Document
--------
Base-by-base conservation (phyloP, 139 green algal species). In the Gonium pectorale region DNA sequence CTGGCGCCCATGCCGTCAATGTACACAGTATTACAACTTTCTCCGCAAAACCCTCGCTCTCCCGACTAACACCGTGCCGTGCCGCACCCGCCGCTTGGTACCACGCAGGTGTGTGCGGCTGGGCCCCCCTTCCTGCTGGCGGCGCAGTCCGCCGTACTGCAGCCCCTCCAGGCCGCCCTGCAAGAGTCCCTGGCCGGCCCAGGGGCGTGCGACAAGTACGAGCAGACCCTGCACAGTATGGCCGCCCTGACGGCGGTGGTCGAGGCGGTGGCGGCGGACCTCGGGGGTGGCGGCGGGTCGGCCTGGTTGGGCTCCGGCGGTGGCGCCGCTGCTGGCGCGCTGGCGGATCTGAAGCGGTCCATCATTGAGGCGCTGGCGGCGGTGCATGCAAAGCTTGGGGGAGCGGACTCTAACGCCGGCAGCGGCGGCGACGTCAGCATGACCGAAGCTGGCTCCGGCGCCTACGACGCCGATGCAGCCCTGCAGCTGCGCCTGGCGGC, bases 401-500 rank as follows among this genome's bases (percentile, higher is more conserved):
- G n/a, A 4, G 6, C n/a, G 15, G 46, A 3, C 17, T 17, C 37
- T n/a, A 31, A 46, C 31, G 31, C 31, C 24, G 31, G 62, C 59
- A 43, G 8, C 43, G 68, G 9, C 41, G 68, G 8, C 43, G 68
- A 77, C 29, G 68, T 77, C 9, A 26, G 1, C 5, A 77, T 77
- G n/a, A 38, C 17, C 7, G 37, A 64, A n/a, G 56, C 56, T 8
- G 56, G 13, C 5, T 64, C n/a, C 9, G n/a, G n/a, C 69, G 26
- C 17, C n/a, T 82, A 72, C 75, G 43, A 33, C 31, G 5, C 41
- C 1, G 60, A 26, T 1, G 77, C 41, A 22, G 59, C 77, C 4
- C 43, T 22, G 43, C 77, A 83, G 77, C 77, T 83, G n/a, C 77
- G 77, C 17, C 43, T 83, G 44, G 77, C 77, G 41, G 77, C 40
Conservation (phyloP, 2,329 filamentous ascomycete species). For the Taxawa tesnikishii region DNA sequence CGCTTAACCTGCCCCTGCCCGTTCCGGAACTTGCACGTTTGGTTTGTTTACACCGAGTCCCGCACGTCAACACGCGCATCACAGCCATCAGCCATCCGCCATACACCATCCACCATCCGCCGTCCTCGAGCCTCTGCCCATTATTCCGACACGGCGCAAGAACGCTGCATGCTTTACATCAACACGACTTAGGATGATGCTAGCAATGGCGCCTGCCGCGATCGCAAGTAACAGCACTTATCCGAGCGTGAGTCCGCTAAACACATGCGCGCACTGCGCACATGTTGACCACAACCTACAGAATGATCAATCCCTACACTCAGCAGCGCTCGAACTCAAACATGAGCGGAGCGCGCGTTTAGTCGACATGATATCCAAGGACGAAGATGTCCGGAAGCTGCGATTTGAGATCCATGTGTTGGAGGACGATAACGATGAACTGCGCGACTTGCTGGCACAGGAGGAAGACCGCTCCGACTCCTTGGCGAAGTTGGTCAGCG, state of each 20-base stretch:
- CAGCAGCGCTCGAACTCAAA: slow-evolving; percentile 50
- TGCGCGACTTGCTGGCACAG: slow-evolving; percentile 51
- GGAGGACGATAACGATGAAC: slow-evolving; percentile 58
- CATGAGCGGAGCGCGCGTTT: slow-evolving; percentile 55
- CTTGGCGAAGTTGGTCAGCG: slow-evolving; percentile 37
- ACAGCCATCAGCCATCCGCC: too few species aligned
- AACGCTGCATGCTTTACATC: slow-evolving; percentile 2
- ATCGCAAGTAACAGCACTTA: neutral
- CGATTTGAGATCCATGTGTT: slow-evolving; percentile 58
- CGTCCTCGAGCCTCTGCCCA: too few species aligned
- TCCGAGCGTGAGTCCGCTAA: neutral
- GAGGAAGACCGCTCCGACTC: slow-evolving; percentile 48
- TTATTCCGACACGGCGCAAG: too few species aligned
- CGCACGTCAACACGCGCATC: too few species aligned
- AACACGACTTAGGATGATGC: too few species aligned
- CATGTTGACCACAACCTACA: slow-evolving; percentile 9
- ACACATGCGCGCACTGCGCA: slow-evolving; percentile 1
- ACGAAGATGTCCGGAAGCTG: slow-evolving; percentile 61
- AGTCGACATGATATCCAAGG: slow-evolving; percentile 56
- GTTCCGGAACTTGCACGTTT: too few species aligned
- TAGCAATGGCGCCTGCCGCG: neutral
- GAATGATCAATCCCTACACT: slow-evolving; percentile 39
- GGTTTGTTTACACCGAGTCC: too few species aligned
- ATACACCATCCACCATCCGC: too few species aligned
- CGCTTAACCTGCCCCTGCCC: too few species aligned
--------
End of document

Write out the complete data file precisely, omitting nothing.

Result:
Base-by-base conservation (phyloP, 139 green algal species). In the Gonium pectorale region DNA sequence CTGGCGCCCATGCCGTCAATGTACACAGTATTACAACTTTCTCCGCAAAACCCTCGCTCTCCCGACTAACACCGTGCCGTGCCGCACCCGCCGCTTGGTACCACGCAGGTGTGTGCGGCTGGGCCCCCCTTCCTGCTGGCGGCGCAGTCCGCCGTACTGCAGCCCCTCCAGGCCGCCCTGCAAGAGTCCCTGGCCGGCCCAGGGGCGTGCGACAAGTACGAGCAGACCCTGCACAGTATGGCCGCCCTGACGGCGGTGGTCGAGGCGGTGGCGGCGGACCTCGGGGGTGGCGGCGGGTCGGCCTGGTTGGGCTCCGGCGGTGGCGCCGCTGCTGGCGCGCTGGCGGATCTGAAGCGGTCCATCATTGAGGCGCTGGCGGCGGTGCATGCAAAGCTTGGGGGAGCGGACTCTAACGCCGGCAGCGGCGGCGACGTCAGCATGACCGAAGCTGGCTCCGGCGCCTACGACGCCGATGCAGCCCTGCAGCTGCGCCTGGCGGC, bases 401-500 rank as follows among this genome's bases (percentile, higher is more conserved):
- G n/a, A 4, G 6, C n/a, G 15, G 46, A 3, C 17, T 17, C 37
- T n/a, A 31, A 46, C 31, G 31, C 31, C 24, G 31, G 62, C 59
- A 43, G 8, C 43, G 68, G 9, C 41, G 68, G 8, C 43, G 68
- A 77, C 29, G 68, T 77, C 9, A 26, G 1, C 5, A 77, T 77
- G n/a, A 38, C 17, C 7, G 37, A 64, A n/a, G 56, C 56, T 8
- G 56, G 13, C 5, T 64, C n/a, C 9, G n/a, G n/a, C 69, G 26
- C 17, C n/a, T 82, A 72, C 75, G 43, A 33, C 31, G 5, C 41
- C 1, G 60, A 26, T 1, G 77, C 41, A 22, G 59, C 77, C 4
- C 43, T 22, G 43, C 77, A 83, G 77, C 77, T 83, G n/a, C 77
- G 77, C 17, C 43, T 83, G 44, G 77, C 77, G 41, G 77, C 40
Conservation (phyloP, 2,329 filamentous ascomycete species). For the Taxawa tesnikishii region DNA sequence CGCTTAACCTGCCCCTGCCCGTTCCGGAACTTGCACGTTTGGTTTGTTTACACCGAGTCCCGCACGTCAACACGCGCATCACAGCCATCAGCCATCCGCCATACACCATCCACCATCCGCCGTCCTCGAGCCTCTGCCCATTATTCCGACACGGCGCAAGAACGCTGCATGCTTTACATCAACACGACTTAGGATGATGCTAGCAATGGCGCCTGCCGCGATCGCAAGTAACAGCACTTATCCGAGCGTGAGTCCGCTAAACACATGCGCGCACTGCGCACATGTTGACCACAACCTACAGAATGATCAATCCCTACACTCAGCAGCGCTCGAACTCAAACATGAGCGGAGCGCGCGTTTAGTCGACATGATATCCAAGGACGAAGATGTCCGGAAGCTGCGATTTGAGATCCATGTGTTGGAGGACGATAACGATGAACTGCGCGACTTGCTGGCACAGGAGGAAGACCGCTCCGACTCCTTGGCGAAGTTGGTCAGCG, state of each 20-base stretch:
- CAGCAGCGCTCGAACTCAAA: slow-evolving; percentile 50
- TGCGCGACTTGCTGGCACAG: slow-evolving; percentile 51
- GGAGGACGATAACGATGAAC: slow-evolving; percentile 58
- CATGAGCGGAGCGCGCGTTT: slow-evolving; percentile 55
- CTTGGCGAAGTTGGTCAGCG: slow-evolving; percentile 37
- ACAGCCATCAGCCATCCGCC: too few species aligned
- AACGCTGCATGCTTTACATC: slow-evolving; percentile 2
- ATCGCAAGTAACAGCACTTA: neutral
- CGATTTGAGATCCATGTGTT: slow-evolving; percentile 58
- CGTCCTCGAGCCTCTGCCCA: too few species aligned
- TCCGAGCGTGAGTCCGCTAA: neutral
- GAGGAAGACCGCTCCGACTC: slow-evolving; percentile 48
- TTATTCCGACACGGCGCAAG: too few species aligned
- CGCACGTCAACACGCGCATC: too few species aligned
- AACACGACTTAGGATGATGC: too few species aligned
- CATGTTGACCACAACCTACA: slow-evolving; percentile 9
- ACACATGCGCGCACTGCGCA: slow-evolving; percentile 1
- ACGAAGATGTCCGGAAGCTG: slow-evolving; percentile 61
- AGTCGACATGATATCCAAGG: slow-evolving; percentile 56
- GTTCCGGAACTTGCACGTTT: too few species aligned
- TAGCAATGGCGCCTGCCGCG: neutral
- GAATGATCAATCCCTACACT: slow-evolving; percentile 39
- GGTTTGTTTACACCGAGTCC: too few species aligned
- ATACACCATCCACCATCCGC: too few species aligned
- CGCTTAACCTGCCCCTGCCC: too few species aligned